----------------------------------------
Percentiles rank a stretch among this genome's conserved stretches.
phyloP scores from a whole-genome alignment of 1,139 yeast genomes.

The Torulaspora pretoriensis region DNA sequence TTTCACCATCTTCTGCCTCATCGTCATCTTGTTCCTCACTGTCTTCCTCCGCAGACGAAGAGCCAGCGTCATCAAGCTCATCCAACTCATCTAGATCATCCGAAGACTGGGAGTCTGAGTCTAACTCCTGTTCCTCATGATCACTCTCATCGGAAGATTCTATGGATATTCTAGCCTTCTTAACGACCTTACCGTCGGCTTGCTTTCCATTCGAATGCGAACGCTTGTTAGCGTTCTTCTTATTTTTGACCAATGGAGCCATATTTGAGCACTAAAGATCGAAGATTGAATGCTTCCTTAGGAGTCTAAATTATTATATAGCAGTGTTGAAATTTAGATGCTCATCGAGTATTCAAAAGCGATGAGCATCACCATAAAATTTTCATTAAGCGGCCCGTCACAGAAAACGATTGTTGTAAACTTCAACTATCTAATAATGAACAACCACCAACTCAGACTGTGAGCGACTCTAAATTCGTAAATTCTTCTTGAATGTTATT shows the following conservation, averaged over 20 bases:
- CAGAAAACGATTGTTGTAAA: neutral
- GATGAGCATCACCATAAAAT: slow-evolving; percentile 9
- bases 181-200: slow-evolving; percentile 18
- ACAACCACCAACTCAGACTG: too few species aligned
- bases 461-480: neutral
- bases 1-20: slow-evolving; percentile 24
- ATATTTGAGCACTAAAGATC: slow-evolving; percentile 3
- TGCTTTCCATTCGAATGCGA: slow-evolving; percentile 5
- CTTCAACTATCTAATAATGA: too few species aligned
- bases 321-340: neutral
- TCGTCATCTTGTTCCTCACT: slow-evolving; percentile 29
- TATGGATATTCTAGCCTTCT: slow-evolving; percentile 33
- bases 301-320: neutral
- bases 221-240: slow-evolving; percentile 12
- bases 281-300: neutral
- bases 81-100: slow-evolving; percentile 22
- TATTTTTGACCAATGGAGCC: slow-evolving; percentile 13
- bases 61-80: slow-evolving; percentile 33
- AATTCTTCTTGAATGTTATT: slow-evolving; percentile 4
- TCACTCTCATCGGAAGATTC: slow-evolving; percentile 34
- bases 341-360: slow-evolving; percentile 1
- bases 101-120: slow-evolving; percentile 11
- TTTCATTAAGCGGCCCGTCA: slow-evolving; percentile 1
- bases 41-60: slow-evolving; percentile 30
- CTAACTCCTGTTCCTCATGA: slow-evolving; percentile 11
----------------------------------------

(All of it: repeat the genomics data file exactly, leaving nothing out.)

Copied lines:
Percentiles rank a stretch among this genome's conserved stretches.
phyloP scores from a whole-genome alignment of 1,139 yeast genomes.

The Torulaspora pretoriensis region DNA sequence TTTCACCATCTTCTGCCTCATCGTCATCTTGTTCCTCACTGTCTTCCTCCGCAGACGAAGAGCCAGCGTCATCAAGCTCATCCAACTCATCTAGATCATCCGAAGACTGGGAGTCTGAGTCTAACTCCTGTTCCTCATGATCACTCTCATCGGAAGATTCTATGGATATTCTAGCCTTCTTAACGACCTTACCGTCGGCTTGCTTTCCATTCGAATGCGAACGCTTGTTAGCGTTCTTCTTATTTTTGACCAATGGAGCCATATTTGAGCACTAAAGATCGAAGATTGAATGCTTCCTTAGGAGTCTAAATTATTATATAGCAGTGTTGAAATTTAGATGCTCATCGAGTATTCAAAAGCGATGAGCATCACCATAAAATTTTCATTAAGCGGCCCGTCACAGAAAACGATTGTTGTAAACTTCAACTATCTAATAATGAACAACCACCAACTCAGACTGTGAGCGACTCTAAATTCGTAAATTCTTCTTGAATGTTATT shows the following conservation, averaged over 20 bases:
- CAGAAAACGATTGTTGTAAA: neutral
- GATGAGCATCACCATAAAAT: slow-evolving; percentile 9
- bases 181-200: slow-evolving; percentile 18
- ACAACCACCAACTCAGACTG: too few species aligned
- bases 461-480: neutral
- bases 1-20: slow-evolving; percentile 24
- ATATTTGAGCACTAAAGATC: slow-evolving; percentile 3
- TGCTTTCCATTCGAATGCGA: slow-evolving; percentile 5
- CTTCAACTATCTAATAATGA: too few species aligned
- bases 321-340: neutral
- TCGTCATCTTGTTCCTCACT: slow-evolving; percentile 29
- TATGGATATTCTAGCCTTCT: slow-evolving; percentile 33
- bases 301-320: neutral
- bases 221-240: slow-evolving; percentile 12
- bases 281-300: neutral
- bases 81-100: slow-evolving; percentile 22
- TATTTTTGACCAATGGAGCC: slow-evolving; percentile 13
- bases 61-80: slow-evolving; percentile 33
- AATTCTTCTTGAATGTTATT: slow-evolving; percentile 4
- TCACTCTCATCGGAAGATTC: slow-evolving; percentile 34
- bases 341-360: slow-evolving; percentile 1
- bases 101-120: slow-evolving; percentile 11
- TTTCATTAAGCGGCCCGTCA: slow-evolving; percentile 1
- bases 41-60: slow-evolving; percentile 30
- CTAACTCCTGTTCCTCATGA: slow-evolving; percentile 11